Friday, October 15, 2021

#2,638. The Witch Who Came From the Sea (1976)


Matt Cimber’s The Witch Who Came from the Sea features a storyline so unsettling that it earned the film a place on the UK’s video nasties list.

Whenever she babysits her nephews Tadd (Jean Pierre Camps) and Tripoli (Mark Livingston), Molly (Millie Perkins) regales them with stories about her father, a sea captain, who she claims was lost at sea. But the truth of the matter is that - as a young girl - Molly was molested by her father on a regular basis.

Her current job, a waitress in a dingy bar, allows the alcoholic Molly to meet all kinds of men, some of whom she becomes romantically involved with, including Alexander McPeak (Stafford Morgan), the star of a popular television commercial.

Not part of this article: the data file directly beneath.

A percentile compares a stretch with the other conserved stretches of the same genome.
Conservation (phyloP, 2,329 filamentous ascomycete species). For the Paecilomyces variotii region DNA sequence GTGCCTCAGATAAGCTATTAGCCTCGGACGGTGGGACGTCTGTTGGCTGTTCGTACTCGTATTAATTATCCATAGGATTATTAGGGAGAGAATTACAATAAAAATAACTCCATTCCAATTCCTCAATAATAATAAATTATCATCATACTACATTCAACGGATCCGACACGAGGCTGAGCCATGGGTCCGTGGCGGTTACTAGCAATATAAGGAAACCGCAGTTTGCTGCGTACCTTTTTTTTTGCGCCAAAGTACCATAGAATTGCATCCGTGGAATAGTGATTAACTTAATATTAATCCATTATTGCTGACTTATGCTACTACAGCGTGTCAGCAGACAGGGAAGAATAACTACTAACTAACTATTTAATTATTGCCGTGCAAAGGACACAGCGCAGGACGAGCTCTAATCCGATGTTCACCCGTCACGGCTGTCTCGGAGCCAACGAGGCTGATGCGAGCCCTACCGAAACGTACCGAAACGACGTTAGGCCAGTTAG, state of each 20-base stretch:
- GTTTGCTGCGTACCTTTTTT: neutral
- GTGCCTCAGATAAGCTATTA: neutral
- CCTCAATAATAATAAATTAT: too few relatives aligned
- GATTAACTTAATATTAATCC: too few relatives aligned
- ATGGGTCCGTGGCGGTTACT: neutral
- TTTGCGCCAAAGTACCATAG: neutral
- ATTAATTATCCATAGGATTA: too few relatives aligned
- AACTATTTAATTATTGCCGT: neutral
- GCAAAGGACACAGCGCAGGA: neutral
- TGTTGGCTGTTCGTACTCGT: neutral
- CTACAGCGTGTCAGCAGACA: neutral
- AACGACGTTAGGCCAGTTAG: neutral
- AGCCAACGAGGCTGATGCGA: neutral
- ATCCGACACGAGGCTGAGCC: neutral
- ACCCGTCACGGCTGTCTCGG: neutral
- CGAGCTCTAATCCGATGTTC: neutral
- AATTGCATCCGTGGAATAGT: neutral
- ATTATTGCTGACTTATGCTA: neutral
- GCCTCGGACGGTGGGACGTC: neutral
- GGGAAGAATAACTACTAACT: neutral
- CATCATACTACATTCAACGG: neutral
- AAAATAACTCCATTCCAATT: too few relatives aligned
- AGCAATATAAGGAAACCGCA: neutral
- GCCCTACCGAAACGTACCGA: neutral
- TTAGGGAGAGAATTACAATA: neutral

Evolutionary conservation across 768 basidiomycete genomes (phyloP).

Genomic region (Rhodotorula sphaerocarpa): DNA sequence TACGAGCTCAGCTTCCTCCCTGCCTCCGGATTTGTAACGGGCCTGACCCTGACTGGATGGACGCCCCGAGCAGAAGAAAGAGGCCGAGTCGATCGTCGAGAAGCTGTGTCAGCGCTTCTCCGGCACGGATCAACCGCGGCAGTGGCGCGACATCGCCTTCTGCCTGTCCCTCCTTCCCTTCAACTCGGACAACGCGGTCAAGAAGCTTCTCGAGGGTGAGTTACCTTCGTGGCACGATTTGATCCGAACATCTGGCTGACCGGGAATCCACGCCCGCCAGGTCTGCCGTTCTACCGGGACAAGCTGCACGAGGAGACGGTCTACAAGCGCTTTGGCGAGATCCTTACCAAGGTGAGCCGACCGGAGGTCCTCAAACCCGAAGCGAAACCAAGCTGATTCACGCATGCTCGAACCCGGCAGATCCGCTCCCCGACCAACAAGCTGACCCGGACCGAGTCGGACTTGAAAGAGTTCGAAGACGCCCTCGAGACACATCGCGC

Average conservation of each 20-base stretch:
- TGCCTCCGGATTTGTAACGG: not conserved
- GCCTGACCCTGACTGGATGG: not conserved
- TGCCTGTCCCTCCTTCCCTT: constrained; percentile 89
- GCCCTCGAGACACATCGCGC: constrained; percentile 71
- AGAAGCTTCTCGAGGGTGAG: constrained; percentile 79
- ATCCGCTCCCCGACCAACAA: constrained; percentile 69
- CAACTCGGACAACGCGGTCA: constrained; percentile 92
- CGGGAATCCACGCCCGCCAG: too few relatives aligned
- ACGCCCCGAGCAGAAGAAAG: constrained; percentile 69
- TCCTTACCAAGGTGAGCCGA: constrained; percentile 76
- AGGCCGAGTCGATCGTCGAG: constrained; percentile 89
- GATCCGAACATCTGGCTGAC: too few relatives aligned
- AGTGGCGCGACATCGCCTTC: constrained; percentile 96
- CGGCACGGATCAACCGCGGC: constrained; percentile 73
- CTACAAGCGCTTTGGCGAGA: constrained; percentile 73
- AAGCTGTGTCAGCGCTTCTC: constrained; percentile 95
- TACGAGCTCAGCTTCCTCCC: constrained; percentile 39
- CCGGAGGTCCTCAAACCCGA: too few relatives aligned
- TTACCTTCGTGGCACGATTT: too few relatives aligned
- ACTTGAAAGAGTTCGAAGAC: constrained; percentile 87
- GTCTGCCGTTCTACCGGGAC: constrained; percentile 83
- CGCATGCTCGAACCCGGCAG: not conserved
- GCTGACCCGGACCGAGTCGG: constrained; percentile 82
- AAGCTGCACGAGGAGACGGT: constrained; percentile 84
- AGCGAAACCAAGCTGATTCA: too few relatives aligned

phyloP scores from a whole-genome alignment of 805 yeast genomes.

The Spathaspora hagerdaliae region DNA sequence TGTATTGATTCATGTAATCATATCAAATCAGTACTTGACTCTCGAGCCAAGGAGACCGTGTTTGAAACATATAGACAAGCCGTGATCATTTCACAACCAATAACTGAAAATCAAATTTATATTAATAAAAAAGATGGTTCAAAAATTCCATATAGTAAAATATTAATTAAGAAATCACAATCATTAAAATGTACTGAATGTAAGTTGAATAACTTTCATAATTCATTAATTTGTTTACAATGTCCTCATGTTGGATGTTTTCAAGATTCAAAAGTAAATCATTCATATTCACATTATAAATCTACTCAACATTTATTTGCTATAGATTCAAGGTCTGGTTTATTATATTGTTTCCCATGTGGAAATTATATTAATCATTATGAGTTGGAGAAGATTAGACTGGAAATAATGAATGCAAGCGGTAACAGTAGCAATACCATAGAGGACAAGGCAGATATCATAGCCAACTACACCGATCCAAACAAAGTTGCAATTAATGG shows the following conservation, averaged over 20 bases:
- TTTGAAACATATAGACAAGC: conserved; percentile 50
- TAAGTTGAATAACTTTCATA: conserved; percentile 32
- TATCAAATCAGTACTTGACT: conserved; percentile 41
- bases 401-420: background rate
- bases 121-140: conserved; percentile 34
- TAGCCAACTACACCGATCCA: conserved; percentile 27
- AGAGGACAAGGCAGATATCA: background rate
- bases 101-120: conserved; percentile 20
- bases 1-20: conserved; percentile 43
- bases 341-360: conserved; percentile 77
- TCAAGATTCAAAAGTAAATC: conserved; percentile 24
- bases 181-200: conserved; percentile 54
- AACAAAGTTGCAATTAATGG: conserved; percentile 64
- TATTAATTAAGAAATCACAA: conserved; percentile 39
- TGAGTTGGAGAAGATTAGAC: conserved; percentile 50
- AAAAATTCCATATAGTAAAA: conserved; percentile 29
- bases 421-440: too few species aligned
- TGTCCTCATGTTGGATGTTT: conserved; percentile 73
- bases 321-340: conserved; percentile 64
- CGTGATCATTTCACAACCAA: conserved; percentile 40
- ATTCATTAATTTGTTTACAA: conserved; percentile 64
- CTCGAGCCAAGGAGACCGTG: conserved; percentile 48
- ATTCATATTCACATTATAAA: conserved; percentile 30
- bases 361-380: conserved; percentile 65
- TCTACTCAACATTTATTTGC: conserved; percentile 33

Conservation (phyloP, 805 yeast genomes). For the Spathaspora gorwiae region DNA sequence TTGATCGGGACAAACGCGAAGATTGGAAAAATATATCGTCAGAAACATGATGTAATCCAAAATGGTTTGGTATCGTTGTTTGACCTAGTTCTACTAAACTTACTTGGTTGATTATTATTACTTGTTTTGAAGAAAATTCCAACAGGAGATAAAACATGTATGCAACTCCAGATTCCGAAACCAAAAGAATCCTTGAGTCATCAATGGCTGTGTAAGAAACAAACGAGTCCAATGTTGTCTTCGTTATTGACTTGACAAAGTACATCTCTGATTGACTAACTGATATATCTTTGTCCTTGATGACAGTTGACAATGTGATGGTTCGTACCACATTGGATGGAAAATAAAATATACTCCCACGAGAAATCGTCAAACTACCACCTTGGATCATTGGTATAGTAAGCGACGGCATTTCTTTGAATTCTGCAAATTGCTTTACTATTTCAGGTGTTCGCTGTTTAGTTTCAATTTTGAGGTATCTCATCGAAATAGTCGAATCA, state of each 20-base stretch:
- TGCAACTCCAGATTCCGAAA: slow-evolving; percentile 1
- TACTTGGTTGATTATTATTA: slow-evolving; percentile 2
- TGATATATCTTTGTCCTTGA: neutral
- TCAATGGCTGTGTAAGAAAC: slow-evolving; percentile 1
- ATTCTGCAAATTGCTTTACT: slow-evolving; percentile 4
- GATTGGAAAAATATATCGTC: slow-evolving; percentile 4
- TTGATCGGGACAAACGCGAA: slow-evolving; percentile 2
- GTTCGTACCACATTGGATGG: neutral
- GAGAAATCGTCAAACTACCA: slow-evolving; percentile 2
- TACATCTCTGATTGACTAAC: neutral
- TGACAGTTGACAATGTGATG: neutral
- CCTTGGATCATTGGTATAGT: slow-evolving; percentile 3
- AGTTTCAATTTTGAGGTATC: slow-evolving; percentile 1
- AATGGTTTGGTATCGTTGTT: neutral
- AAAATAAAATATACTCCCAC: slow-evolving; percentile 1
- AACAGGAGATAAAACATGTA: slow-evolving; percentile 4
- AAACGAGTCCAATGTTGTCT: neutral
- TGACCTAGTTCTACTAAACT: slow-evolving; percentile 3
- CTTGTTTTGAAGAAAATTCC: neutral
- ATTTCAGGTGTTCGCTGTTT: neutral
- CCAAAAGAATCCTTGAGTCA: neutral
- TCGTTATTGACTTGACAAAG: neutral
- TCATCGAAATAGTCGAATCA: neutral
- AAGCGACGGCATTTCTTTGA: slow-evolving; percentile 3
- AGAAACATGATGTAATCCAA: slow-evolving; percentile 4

Unfortunately, most of the guys Molly dates eventually turn up dead!

Millie Perkins delivers a stirring performance as the deeply troubled Molly, whose optimistic outlook on life masks a trauma that haunts her every waking moment. Though it features a handful of violent scenes (Molly’s weapon of choice is a razor blade), it’s the movie’s flashback sequences, when a young Molly (played by Verkina Flower) is raped by her father (John F. Gott), that will make your skin crawl.

Shot by Dean Cundey (who a few years later would lend his talents to John Carpenter’s Halloween), The Witch Who Came from the Sea is a visually exciting movie; the opening on the beach is unforgettable, as is Molly’s “date” with two football players (a sequence that has a dreamlike quality to it). But it’s Millie Perkins’ performance, coupled with the film’s dark, troubling depiction of a woman whose mind has turned against her, that makes The Witch Who Came from the Sea so unnerving.
Rating: 8.5 out of 10

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